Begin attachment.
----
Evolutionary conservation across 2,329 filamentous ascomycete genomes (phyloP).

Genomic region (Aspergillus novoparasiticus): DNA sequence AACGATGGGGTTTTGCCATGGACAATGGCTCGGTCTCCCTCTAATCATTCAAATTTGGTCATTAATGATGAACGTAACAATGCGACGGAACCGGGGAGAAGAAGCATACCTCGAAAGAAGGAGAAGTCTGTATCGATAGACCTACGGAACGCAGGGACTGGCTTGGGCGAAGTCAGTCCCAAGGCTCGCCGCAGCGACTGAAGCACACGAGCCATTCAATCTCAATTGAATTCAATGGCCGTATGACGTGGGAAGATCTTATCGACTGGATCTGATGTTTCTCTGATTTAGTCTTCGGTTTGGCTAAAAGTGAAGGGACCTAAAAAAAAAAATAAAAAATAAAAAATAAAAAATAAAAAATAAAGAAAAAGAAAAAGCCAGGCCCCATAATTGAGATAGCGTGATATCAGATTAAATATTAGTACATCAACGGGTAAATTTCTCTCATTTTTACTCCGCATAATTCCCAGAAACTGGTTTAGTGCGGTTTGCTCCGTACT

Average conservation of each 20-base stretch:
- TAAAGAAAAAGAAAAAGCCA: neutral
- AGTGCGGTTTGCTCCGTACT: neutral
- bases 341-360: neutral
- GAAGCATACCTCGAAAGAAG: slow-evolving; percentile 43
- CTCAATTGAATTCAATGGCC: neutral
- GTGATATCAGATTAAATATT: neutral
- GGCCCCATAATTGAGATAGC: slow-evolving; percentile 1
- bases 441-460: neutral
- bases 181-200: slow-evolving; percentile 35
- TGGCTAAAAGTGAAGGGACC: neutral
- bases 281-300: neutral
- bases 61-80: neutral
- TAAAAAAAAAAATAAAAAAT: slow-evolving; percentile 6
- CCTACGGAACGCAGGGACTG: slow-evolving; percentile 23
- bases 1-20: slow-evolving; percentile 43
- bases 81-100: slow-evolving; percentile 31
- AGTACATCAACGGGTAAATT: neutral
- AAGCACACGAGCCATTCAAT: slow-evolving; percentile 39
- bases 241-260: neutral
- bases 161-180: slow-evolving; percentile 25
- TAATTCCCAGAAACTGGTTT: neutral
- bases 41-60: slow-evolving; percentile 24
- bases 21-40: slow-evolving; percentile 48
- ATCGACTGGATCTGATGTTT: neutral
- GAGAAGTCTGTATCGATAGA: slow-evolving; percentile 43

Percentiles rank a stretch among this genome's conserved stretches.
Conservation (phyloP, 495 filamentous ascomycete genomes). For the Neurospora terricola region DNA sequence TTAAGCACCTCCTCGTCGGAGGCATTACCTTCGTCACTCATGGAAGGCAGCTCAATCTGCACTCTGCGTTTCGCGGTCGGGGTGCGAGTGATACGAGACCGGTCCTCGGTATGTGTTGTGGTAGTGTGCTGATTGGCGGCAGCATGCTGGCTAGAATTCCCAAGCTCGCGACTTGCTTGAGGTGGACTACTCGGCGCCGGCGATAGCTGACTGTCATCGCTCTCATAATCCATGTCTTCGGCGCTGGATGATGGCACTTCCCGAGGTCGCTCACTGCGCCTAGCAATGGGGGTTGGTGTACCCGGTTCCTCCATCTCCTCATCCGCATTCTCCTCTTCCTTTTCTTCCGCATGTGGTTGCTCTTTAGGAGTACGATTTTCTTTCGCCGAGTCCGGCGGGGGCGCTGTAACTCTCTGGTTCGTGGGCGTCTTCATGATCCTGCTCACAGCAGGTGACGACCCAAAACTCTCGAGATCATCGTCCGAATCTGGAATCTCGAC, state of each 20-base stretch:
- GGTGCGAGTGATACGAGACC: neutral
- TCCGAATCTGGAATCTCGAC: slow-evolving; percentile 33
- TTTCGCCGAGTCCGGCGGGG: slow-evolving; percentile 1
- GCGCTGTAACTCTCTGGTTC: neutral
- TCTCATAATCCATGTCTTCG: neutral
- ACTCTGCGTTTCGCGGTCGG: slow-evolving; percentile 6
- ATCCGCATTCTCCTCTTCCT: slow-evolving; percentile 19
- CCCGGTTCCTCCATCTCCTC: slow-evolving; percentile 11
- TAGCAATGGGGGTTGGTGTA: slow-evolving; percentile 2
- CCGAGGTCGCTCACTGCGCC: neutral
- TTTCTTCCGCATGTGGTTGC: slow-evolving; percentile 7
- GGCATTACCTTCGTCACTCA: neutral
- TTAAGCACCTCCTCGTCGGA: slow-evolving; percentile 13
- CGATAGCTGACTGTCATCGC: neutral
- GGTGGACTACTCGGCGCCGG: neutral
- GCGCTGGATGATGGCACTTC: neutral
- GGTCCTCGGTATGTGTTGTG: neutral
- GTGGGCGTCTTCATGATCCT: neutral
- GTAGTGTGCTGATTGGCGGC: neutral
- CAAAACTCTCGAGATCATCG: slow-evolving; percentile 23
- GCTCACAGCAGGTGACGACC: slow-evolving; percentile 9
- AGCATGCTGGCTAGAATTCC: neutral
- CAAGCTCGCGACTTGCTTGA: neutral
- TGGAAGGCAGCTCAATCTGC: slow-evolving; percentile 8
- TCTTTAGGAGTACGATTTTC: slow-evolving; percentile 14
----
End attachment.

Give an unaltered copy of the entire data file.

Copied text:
Evolutionary conservation across 2,329 filamentous ascomycete genomes (phyloP).

Genomic region (Aspergillus novoparasiticus): DNA sequence AACGATGGGGTTTTGCCATGGACAATGGCTCGGTCTCCCTCTAATCATTCAAATTTGGTCATTAATGATGAACGTAACAATGCGACGGAACCGGGGAGAAGAAGCATACCTCGAAAGAAGGAGAAGTCTGTATCGATAGACCTACGGAACGCAGGGACTGGCTTGGGCGAAGTCAGTCCCAAGGCTCGCCGCAGCGACTGAAGCACACGAGCCATTCAATCTCAATTGAATTCAATGGCCGTATGACGTGGGAAGATCTTATCGACTGGATCTGATGTTTCTCTGATTTAGTCTTCGGTTTGGCTAAAAGTGAAGGGACCTAAAAAAAAAAATAAAAAATAAAAAATAAAAAATAAAAAATAAAGAAAAAGAAAAAGCCAGGCCCCATAATTGAGATAGCGTGATATCAGATTAAATATTAGTACATCAACGGGTAAATTTCTCTCATTTTTACTCCGCATAATTCCCAGAAACTGGTTTAGTGCGGTTTGCTCCGTACT

Average conservation of each 20-base stretch:
- TAAAGAAAAAGAAAAAGCCA: neutral
- AGTGCGGTTTGCTCCGTACT: neutral
- bases 341-360: neutral
- GAAGCATACCTCGAAAGAAG: slow-evolving; percentile 43
- CTCAATTGAATTCAATGGCC: neutral
- GTGATATCAGATTAAATATT: neutral
- GGCCCCATAATTGAGATAGC: slow-evolving; percentile 1
- bases 441-460: neutral
- bases 181-200: slow-evolving; percentile 35
- TGGCTAAAAGTGAAGGGACC: neutral
- bases 281-300: neutral
- bases 61-80: neutral
- TAAAAAAAAAAATAAAAAAT: slow-evolving; percentile 6
- CCTACGGAACGCAGGGACTG: slow-evolving; percentile 23
- bases 1-20: slow-evolving; percentile 43
- bases 81-100: slow-evolving; percentile 31
- AGTACATCAACGGGTAAATT: neutral
- AAGCACACGAGCCATTCAAT: slow-evolving; percentile 39
- bases 241-260: neutral
- bases 161-180: slow-evolving; percentile 25
- TAATTCCCAGAAACTGGTTT: neutral
- bases 41-60: slow-evolving; percentile 24
- bases 21-40: slow-evolving; percentile 48
- ATCGACTGGATCTGATGTTT: neutral
- GAGAAGTCTGTATCGATAGA: slow-evolving; percentile 43

Percentiles rank a stretch among this genome's conserved stretches.
Conservation (phyloP, 495 filamentous ascomycete genomes). For the Neurospora terricola region DNA sequence TTAAGCACCTCCTCGTCGGAGGCATTACCTTCGTCACTCATGGAAGGCAGCTCAATCTGCACTCTGCGTTTCGCGGTCGGGGTGCGAGTGATACGAGACCGGTCCTCGGTATGTGTTGTGGTAGTGTGCTGATTGGCGGCAGCATGCTGGCTAGAATTCCCAAGCTCGCGACTTGCTTGAGGTGGACTACTCGGCGCCGGCGATAGCTGACTGTCATCGCTCTCATAATCCATGTCTTCGGCGCTGGATGATGGCACTTCCCGAGGTCGCTCACTGCGCCTAGCAATGGGGGTTGGTGTACCCGGTTCCTCCATCTCCTCATCCGCATTCTCCTCTTCCTTTTCTTCCGCATGTGGTTGCTCTTTAGGAGTACGATTTTCTTTCGCCGAGTCCGGCGGGGGCGCTGTAACTCTCTGGTTCGTGGGCGTCTTCATGATCCTGCTCACAGCAGGTGACGACCCAAAACTCTCGAGATCATCGTCCGAATCTGGAATCTCGAC, state of each 20-base stretch:
- GGTGCGAGTGATACGAGACC: neutral
- TCCGAATCTGGAATCTCGAC: slow-evolving; percentile 33
- TTTCGCCGAGTCCGGCGGGG: slow-evolving; percentile 1
- GCGCTGTAACTCTCTGGTTC: neutral
- TCTCATAATCCATGTCTTCG: neutral
- ACTCTGCGTTTCGCGGTCGG: slow-evolving; percentile 6
- ATCCGCATTCTCCTCTTCCT: slow-evolving; percentile 19
- CCCGGTTCCTCCATCTCCTC: slow-evolving; percentile 11
- TAGCAATGGGGGTTGGTGTA: slow-evolving; percentile 2
- CCGAGGTCGCTCACTGCGCC: neutral
- TTTCTTCCGCATGTGGTTGC: slow-evolving; percentile 7
- GGCATTACCTTCGTCACTCA: neutral
- TTAAGCACCTCCTCGTCGGA: slow-evolving; percentile 13
- CGATAGCTGACTGTCATCGC: neutral
- GGTGGACTACTCGGCGCCGG: neutral
- GCGCTGGATGATGGCACTTC: neutral
- GGTCCTCGGTATGTGTTGTG: neutral
- GTGGGCGTCTTCATGATCCT: neutral
- GTAGTGTGCTGATTGGCGGC: neutral
- CAAAACTCTCGAGATCATCG: slow-evolving; percentile 23
- GCTCACAGCAGGTGACGACC: slow-evolving; percentile 9
- AGCATGCTGGCTAGAATTCC: neutral
- CAAGCTCGCGACTTGCTTGA: neutral
- TGGAAGGCAGCTCAATCTGC: slow-evolving; percentile 8
- TCTTTAGGAGTACGATTTTC: slow-evolving; percentile 14